Preview Mode Links will not work in preview mode

Dec 19, 2022

Hi everybody -


Just a quick, solo episode this week, and then we’re Audi 5,000  to get some rest and relaxation, spending time with friends and family for the holidays, etc. 


It has been such a crazy year, hasn’t it? But I feel like we say that every year – 


In any case …


I’ve put together some predictions  for you, for whatever they’re worth –


First off, SBF - Sam Bankman Fried, the former billionaire and founder of the now bankrupt crypto exchange, FTX – gets convicted. I don’t see him getting out of this one. I still remember Enron – actually as a young lawyer I worked on that fiasco in New York – it was a meas. And I think we’re going to see a lot of others pulled into this. 


Every few years, someone has to be the case study for financial regulation – 5 years after Enron we had the global financial crisis and now it’s SBF’s turn.


Next– I see children’s online privacy and safety legislation finally succeeding and signed into law – we’ll have the minimum age for marketing to children raised to 16. We may even see a federal standard for what schools do with kids’ data and what they’re going to have to do to monitor compliance from companies providing services in the classroom.


Third – I think we’ll see some impetus start to grow for copyright reform. We’re coming up on 25 years since the Digital Millennium Colyright took effect, and I think AI-generated content is going to call for some new protocols, and at least a bit more chatter about DMCA. I don’t predict comprehensive copyright reform – such as a rewriting of the entire Copyright Act – but I do see a call for an update. It’s too early to tell how Open AI is going to change content – but that’s where creativity comes into play. So we won’t know where those pressure points are until we see what kinds of things people and companies end up creating with it.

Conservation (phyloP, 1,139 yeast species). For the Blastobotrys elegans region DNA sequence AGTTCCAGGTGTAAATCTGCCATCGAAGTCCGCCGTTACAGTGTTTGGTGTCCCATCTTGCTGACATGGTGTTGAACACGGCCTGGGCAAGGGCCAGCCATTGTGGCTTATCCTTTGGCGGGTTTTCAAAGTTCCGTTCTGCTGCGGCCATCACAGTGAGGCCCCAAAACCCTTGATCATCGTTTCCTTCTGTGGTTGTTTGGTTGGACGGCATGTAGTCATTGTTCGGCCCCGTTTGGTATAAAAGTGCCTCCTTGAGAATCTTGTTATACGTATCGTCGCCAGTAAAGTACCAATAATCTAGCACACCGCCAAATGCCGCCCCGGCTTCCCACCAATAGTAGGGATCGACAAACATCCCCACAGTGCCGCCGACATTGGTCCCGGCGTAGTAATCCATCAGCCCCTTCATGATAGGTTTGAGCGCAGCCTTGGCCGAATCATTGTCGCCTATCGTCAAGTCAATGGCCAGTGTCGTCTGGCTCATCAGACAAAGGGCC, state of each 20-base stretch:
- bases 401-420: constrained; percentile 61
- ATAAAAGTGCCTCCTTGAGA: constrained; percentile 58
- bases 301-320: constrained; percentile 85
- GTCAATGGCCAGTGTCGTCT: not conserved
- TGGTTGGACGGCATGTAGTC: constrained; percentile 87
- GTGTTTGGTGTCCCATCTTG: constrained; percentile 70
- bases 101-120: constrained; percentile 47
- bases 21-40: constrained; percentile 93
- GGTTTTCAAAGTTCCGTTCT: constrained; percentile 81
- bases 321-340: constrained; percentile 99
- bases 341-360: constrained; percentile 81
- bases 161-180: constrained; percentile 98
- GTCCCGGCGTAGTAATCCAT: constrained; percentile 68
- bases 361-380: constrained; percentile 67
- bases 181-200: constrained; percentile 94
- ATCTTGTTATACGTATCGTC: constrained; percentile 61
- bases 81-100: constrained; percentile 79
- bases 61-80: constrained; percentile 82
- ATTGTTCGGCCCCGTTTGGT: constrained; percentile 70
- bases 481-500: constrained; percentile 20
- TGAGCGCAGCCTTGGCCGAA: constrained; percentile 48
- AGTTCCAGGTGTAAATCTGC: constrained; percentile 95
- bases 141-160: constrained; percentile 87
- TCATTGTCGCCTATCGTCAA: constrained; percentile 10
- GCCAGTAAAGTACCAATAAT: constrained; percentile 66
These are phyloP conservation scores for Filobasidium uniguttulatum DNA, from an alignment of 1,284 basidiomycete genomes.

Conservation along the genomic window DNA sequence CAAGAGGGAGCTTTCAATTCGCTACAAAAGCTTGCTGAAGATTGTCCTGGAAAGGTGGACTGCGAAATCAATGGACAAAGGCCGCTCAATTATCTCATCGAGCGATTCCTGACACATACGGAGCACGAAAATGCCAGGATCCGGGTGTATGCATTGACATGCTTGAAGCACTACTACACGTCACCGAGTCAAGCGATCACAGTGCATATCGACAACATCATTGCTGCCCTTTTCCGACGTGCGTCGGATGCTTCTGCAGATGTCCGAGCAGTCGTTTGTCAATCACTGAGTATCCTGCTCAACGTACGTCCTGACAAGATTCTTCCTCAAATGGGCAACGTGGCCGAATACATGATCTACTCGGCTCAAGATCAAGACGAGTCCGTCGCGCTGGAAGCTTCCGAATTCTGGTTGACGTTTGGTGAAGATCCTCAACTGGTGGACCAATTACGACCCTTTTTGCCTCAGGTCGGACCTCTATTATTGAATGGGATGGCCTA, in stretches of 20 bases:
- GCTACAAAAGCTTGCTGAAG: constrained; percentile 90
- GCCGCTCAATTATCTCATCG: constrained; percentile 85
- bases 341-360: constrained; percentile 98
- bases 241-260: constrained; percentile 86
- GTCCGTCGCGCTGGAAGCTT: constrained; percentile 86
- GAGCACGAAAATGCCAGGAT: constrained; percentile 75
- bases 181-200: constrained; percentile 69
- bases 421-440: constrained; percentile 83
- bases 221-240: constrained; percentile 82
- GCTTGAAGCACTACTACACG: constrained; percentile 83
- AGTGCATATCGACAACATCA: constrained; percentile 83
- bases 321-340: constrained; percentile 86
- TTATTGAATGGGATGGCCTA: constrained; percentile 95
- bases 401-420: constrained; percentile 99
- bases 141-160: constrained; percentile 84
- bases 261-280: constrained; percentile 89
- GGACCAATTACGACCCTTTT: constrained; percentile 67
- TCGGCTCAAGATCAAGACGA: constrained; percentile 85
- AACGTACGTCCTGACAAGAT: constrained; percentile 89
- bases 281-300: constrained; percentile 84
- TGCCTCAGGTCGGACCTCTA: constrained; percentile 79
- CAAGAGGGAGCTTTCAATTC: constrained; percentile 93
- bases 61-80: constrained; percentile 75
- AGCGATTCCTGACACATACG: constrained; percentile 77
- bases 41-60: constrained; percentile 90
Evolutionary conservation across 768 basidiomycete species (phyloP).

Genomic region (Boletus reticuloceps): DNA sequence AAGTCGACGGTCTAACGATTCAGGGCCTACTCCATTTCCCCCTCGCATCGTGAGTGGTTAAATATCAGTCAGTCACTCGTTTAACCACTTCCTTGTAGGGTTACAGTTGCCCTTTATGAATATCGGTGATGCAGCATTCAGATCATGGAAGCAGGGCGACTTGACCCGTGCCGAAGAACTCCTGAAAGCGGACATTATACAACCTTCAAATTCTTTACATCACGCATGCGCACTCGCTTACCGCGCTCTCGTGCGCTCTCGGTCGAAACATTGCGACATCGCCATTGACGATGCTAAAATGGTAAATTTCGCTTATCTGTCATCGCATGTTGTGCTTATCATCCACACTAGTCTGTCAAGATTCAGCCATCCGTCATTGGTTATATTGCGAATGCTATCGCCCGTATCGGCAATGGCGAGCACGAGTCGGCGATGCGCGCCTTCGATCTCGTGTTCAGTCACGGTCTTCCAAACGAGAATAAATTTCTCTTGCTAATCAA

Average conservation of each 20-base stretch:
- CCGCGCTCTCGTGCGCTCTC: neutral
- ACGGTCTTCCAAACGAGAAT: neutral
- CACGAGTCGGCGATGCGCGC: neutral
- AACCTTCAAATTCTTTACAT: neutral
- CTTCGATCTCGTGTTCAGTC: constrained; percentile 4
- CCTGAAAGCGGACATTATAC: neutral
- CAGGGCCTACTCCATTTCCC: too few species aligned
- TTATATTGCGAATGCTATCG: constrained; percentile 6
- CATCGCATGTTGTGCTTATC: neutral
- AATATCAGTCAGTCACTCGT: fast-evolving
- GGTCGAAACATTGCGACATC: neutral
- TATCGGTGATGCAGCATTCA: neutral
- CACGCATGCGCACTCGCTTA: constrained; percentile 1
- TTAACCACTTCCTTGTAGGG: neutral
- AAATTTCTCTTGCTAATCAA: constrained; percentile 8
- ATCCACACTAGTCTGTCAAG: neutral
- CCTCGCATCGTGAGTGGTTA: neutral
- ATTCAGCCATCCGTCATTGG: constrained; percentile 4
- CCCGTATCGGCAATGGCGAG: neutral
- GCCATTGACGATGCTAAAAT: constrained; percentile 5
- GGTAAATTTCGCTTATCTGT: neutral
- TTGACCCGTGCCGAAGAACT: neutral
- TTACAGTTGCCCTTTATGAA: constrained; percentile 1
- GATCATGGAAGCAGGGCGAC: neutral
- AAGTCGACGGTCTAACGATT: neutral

Fourth, as far as Section 230 is concerned, the Supreme Court is considering 2 cases from the 9th Circuit expected to have widespread implications for the extent to which internet platforms should be held liable for harms caused by content posted by third party users. 


In the first – Gonzalez v. Google – the Supreme Court will rule in favor of the petitioners – the Gonzalez family – holding that when Google recommended terror-related videos to would-be terrorists who participated in the Paris terror attacks 2015 – I see the Court ruling that by recommending content, Google went beyond the protections afforded by Section 230, stepping into the role of content creator. It will be interesting to see how far back into the common law the Court’s conservative majority ventures this time – because in Dobbs it went way back to the 14th century. So maybe we’ll go back to Athens or Sumer or something. 


As for the Twitter case, I see a positive outcome for Twitter … In that case, a terrorist attack in Istanbul killed a Jordanian citizen, and the family in that case says Twitter aided and abetted the attack by hosting terrorist-related content. I see the Court ruling that Twitter can enjoy Section 230 protection in that case, since it didn’t recommend content.


And, finally, antitrust. I think with a conservative House, it’s going to be very difficult to get a bill passed but we’ve seen glimmers of bipartisanship in the context of children’s online safety. But as far as competition legislation in general, I don’t see it. Because the same competition policy would have to apply to all industries, I think, not just tech, and I just don’t envision lawmakers wanting to end up on the wrong side of things as they take contributions from corporations heading into the 2024 presidential election season.


So that’s what I’ve got for you today as we head into the holidays. Short and sweet. 


We’ll have new episodes for you in 2023. But until then, I’ll be getting some r&r, and I encourage you to do the same after a year of completely random developments. Enjoy!